Perhaps I write stories about events and experiences every week, but don’t follow up well enough regarding the outcomes. At least that’s what I’m sensing lately, what with readers sending me private messages (more of them in the last few months for some reason) and asking me, sometimes begging me, to tell them how this turned out or how that is going. So I’m going to use this time to tie up some loose ends that I may have left hanging out in the blogosphere.
I wrote a while back about how I had gained some weight (I lovingly call it baby fat) in the last six years (my oldest son is six), which was difficult for me to swallow, unlike Krispie Kremes, which are not difficult. I started training and competing in triathlons and endurance events way back in 1979, so for twenty-nine years straight I was able to eat anything and not worry about gaining weight. I was a mean lean 150 pounds. Then came our first child, followed eight months later by our second child, and the perfect storm took over my body. I was training way less, eating way more and way worse, and sleeping less, which theoretically promotes weight gain. This was happening to a guy approaching 50 (whose metabolism has taken a nosedive) who also has obesity in his genetic makeup. Let’s just say that at least half of my ancestors do not resemble stick figures.
Today I’m at 170 pounds, unable to run shirtless on the bike path, unable to fit into my favorite outfits. I’ve worn pants with buttons that have popped off or fasteners that have failed, using a belt to hold it all together. I wear loose clothing, leave my Speedos home when going to the beach, and make love in dark (or very dim lit) rooms. It’s pretty pathetic. I wrote over a year ago about losing weight being way up top on my list of New Year’s Resolutions. I wrote about the many ways I would work hard to lose the weight in a slow and sustained manner, and I resolved to get right back down to my 150-pound race weight.
That never happened. But life happened. Son number three happened. Being the consummate optimist, however, I sit here in July of 2013 and still believe that I can get back to my race weight of 150 pounds. Just twenty pounds. I’ve begun to cut out the unhealthy fat-laden foods. I’m trying to exercise more. I’m trying to eat fewer calories. Give me strength. I’ve been here before, talking the talk without walking the walk, and I’ve failed. All I can do is hope that this time I won’t fail.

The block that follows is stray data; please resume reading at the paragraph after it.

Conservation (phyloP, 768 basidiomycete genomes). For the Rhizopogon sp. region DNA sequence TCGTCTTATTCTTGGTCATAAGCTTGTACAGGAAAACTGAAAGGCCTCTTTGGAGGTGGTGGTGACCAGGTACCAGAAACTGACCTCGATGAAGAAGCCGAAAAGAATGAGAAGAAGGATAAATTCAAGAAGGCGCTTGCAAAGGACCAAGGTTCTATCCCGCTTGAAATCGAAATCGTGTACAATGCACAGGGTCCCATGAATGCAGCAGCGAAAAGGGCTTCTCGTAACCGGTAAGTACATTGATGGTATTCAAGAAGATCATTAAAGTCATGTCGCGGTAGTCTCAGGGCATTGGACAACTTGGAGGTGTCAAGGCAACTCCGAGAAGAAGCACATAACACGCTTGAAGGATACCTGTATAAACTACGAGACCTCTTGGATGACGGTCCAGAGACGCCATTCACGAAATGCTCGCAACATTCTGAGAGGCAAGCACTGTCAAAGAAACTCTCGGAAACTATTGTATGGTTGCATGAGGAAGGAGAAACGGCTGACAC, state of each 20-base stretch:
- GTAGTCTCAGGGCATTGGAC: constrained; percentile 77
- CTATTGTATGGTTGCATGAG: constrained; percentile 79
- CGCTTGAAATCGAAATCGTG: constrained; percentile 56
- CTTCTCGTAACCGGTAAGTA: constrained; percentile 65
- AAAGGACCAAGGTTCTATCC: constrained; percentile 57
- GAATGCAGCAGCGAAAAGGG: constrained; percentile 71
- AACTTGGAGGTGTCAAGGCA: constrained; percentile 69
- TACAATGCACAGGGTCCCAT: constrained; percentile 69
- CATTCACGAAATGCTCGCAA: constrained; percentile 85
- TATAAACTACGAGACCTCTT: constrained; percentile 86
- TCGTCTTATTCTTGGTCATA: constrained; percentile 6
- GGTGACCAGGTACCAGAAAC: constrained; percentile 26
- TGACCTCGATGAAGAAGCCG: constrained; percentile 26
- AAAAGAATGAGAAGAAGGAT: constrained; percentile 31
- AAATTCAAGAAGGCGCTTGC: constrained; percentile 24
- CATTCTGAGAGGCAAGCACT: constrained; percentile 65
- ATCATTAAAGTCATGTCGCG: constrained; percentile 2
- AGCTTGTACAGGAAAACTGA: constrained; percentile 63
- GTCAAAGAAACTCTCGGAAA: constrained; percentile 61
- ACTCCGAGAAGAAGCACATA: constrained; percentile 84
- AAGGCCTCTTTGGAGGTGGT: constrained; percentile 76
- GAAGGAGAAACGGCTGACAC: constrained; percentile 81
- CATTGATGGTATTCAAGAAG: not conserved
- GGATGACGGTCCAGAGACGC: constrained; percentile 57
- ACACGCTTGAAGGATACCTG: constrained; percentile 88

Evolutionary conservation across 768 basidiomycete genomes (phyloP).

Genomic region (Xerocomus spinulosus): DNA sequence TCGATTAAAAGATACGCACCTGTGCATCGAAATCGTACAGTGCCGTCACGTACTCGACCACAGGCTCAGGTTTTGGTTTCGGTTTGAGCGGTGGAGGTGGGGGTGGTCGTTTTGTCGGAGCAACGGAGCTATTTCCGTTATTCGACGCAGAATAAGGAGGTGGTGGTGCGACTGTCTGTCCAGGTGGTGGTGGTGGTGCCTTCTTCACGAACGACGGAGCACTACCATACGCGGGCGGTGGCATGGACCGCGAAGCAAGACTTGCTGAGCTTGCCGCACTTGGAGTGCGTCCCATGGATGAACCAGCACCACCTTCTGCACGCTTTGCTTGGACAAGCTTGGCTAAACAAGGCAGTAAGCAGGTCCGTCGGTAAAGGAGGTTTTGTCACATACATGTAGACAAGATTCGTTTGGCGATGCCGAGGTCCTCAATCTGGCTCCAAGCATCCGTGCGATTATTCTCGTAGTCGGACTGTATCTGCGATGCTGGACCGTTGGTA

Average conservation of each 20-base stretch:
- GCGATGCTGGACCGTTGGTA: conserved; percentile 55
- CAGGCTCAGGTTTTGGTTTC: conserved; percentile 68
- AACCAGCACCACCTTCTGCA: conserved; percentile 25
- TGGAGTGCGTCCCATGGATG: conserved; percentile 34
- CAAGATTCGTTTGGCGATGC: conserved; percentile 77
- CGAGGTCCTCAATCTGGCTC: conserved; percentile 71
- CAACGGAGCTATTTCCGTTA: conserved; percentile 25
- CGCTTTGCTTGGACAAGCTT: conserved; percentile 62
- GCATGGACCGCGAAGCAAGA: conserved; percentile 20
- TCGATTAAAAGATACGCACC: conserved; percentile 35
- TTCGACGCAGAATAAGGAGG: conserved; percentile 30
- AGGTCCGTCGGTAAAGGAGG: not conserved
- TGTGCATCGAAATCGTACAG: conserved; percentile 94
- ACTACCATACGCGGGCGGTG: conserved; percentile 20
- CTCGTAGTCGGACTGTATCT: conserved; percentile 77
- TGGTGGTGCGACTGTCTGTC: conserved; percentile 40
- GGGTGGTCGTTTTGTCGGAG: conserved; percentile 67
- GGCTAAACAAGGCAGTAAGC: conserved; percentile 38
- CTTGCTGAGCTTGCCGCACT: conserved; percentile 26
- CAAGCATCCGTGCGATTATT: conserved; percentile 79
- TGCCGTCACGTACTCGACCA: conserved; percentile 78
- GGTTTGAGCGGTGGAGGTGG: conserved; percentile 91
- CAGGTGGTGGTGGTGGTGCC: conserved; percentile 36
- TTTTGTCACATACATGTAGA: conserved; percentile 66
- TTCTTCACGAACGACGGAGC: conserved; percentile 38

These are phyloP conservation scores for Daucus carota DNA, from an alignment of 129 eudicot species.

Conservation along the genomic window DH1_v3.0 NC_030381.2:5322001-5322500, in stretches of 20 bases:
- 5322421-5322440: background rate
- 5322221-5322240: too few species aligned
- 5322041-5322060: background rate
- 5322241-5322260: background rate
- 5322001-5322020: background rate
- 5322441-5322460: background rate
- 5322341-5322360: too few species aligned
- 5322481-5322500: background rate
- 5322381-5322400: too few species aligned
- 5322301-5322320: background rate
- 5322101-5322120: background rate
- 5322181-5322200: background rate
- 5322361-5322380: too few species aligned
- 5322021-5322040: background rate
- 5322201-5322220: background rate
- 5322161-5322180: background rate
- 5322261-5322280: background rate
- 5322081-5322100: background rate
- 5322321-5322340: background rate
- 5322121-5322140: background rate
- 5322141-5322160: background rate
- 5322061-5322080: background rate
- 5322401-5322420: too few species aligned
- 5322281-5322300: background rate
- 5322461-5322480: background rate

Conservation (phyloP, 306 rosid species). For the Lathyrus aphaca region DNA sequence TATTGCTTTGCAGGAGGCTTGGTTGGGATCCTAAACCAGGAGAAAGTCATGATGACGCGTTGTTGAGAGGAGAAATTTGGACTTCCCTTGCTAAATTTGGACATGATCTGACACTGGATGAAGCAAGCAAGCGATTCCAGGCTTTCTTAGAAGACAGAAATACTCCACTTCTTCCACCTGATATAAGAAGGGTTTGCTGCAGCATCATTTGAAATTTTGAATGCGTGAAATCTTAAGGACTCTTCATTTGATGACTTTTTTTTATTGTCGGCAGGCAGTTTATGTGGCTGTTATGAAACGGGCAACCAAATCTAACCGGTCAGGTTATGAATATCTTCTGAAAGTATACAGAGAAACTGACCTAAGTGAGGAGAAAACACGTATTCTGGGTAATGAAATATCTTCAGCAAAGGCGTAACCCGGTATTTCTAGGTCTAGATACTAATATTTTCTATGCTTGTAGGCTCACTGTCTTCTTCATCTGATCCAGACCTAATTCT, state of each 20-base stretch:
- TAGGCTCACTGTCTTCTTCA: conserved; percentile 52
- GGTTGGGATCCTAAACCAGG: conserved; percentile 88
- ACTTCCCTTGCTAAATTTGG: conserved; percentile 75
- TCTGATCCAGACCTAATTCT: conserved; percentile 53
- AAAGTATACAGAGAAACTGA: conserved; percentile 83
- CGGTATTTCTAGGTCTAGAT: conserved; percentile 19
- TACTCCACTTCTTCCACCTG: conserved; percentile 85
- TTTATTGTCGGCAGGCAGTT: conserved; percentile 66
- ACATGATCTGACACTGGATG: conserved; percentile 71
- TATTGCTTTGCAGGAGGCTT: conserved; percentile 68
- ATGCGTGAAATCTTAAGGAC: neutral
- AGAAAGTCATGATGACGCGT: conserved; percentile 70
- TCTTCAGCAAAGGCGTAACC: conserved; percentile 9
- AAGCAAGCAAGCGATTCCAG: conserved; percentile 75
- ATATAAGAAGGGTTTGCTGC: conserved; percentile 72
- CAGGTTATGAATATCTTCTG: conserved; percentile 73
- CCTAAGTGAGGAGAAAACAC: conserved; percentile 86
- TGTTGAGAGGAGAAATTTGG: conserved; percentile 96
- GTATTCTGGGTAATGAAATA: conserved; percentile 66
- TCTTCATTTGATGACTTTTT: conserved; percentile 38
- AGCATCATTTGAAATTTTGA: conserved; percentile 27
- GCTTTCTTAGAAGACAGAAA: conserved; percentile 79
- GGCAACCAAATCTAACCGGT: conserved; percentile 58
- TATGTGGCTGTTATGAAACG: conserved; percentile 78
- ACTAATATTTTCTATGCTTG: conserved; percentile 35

I wrote last year about the conflict we were having with our home. Should we move to a bigger house away from the beach, or stay put and try to make it work here. We love our location by the beach in Santa Monica, but who’s to say that we wouldn’t be happy somewhere in the valley, where we could have more rooms, an even bigger yard, and maybe even a pool. It would take lots of cash to fix up our place, and where do we start? Everything needs attention, updating, and fixing.
We decided then that, for now, we would stay at the beach. And we’ve made great strides towards upgrading. Out with the old rotted picket fence surrounding our property, and in with a sleek sexy horizontal wood fence. We converted our garage to an office/gym, which theoretically should help me with my weight-loss efforts. Our office in the house is converted to our guest room (and our most frequent guest — frequent being every weekend so that Daddy and Papa can have Saturday date night — is our surrogate/friend). Our old guest room is in the process of converting to our eldest two sons’ room, complete with two bunk beds with desks underneath, new furniture, and plenty of storage bins so that toys can stay our of sight. And the room our two eldest sons have inhabited since birth, which is attached to our master suite upstairs, will now become our youngest son’s room. We’ve had every hardwood floor in the house refinished, and we’ve repainted the entire downstairs. We’ve had window shades installed downstairs.
Yes we still have to paint and change the carpet upstairs, landscape the front and back yards, paint the outside of the house, purge all of the junk that has collected in the last twenty years, and finally get a mind-blowing tree house built for the boys. But we feel so pleased in the progress we’ve made and the way everything looks. It feels like we have a new house in the best location. We’re happy. We still check out open houses on occasion, however. It’s good to keep our eyes open.
Sometimes Alen and I just look at each other, shake our heads and just say “Life. Wow”. Because you can have a plan and the best intentions, but then life will throw you a curve ball: a son with tonsillitis (it’s happening now), a son who won’t eat vegetables (we have one), etc. The best plan is to work toward your goals, giving it all you got, but be willing to change course and adapt to current conditions as they happen. And so I will continue to work hard, until I’m in shape and living in my dream home, cooking vegetables for my healthy sons. Or die trying.
Then, and only then, will we entertain the thought of adding rooms to our house and a dog or two to our life. And putting in a pool.
And building a guesthouse. And buying some artwork. And rehabbing our kitchen, so I can have a nicer place to avoid.
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Originally published on The Seattle Lesbian
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